Extension of residency rule hailed as an historic moment for Test game
World Rugby yesterday took a large step towards limiting the phenomenon of so-called 'project players' in the Test game with the decision to change the residency period from three to five years.
Under current laws, a player residing in a country for 36 consecutive months is then eligible for the national side, with Ireland having used this to their advantage in recent seasons through the likes of Ulster's Jared Payne and Munster's CJ Stander, while Bundee Aki, Tyler Bleyendaal and Wiehahn Herbst will all also qualify in the next six months.
The move comes in an effort to protect the interests of smaller nations, most importantly the Pacific Islands, and put an end to the 'player drain' that has seen promising talents switch allegiance to bigger sides.
It has been a cause adopted by World Rugby vice-chairman Agustin Pichot in recent times, with the vote being passed unanimously in Kyoto yesterday prior to the World Cup Pool draw.
"This is an historic moment for the sport and a great step towards protecting the integrity, ethos and stature of international rugby," Pichot said.
"National team representation is the reward for devoting your career and your rugby life to your nation.
"These amendments will ensure that the international arena is full of players devoted to their nation, who got there on merit."
World Rugby chairman Bill Beaumont added that it was a "necessary step" to protect the Test game, with one famous example of the problems with the current system coming last November when all four wingers in France's meeting with Australia were of Fijian origin.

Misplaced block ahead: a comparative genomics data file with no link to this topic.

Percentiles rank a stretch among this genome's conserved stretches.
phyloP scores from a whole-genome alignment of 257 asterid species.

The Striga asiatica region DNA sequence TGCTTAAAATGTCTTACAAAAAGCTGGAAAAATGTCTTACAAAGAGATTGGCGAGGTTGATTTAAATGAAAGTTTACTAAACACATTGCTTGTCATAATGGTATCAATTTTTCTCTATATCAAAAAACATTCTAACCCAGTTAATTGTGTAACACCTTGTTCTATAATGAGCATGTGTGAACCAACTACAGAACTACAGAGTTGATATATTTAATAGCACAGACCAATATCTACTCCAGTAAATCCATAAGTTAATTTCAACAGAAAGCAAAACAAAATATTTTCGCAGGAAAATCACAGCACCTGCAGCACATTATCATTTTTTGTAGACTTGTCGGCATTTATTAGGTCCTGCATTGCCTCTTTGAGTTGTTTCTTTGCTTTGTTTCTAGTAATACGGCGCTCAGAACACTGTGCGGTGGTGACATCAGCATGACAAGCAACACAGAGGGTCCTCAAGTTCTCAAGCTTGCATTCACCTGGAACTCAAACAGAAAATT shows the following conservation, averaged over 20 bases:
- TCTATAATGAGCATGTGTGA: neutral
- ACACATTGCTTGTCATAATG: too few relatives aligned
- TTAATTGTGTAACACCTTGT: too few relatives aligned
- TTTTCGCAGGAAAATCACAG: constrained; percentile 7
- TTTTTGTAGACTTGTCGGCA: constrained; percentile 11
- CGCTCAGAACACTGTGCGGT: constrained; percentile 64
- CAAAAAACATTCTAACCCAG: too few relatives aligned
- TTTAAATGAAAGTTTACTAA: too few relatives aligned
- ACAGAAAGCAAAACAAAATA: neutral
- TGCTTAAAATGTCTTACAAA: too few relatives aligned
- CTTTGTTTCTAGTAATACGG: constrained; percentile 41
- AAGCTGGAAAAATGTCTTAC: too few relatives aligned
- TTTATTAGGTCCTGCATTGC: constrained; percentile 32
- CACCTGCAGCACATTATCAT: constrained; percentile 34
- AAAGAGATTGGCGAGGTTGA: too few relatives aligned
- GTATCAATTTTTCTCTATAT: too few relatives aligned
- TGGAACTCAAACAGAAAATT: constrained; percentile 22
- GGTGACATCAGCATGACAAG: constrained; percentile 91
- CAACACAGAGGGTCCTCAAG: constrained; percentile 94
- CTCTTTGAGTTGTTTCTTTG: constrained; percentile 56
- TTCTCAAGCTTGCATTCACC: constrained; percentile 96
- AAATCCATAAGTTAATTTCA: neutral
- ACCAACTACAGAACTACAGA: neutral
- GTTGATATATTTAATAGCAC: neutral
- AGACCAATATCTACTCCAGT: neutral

"This reform of Regulation 8 governing eligibility is an important and necessary step to protecting the integrity and credibility of international rugby," said Beaumont.
"This extension to the residency period within a forward-thinking reform package will ensure a close, credible and established link between a union and players, which is good for rugby and good for fans."
The new law will only come into place on December 31, 2020, however, meaning that new arrivals like Schalk van der Merwe, who is joining Ulster, and Leinster's latest recruit James Lowe, will still have time to qualify under the old three-year period.
A World Rugby statement read: "Designed to promote and protect the integrity and sanctity of international rugby in the modern elite environment, reform of Regulation 8 follows a root-and-branch review with council members unanimously approving the recommended increase in the required residency period to be eligible for international rugby from 36 to 60 months.
"The reformed Regulation 8 ensures that a player has a genuine, close, credible and established link with the nation of representation."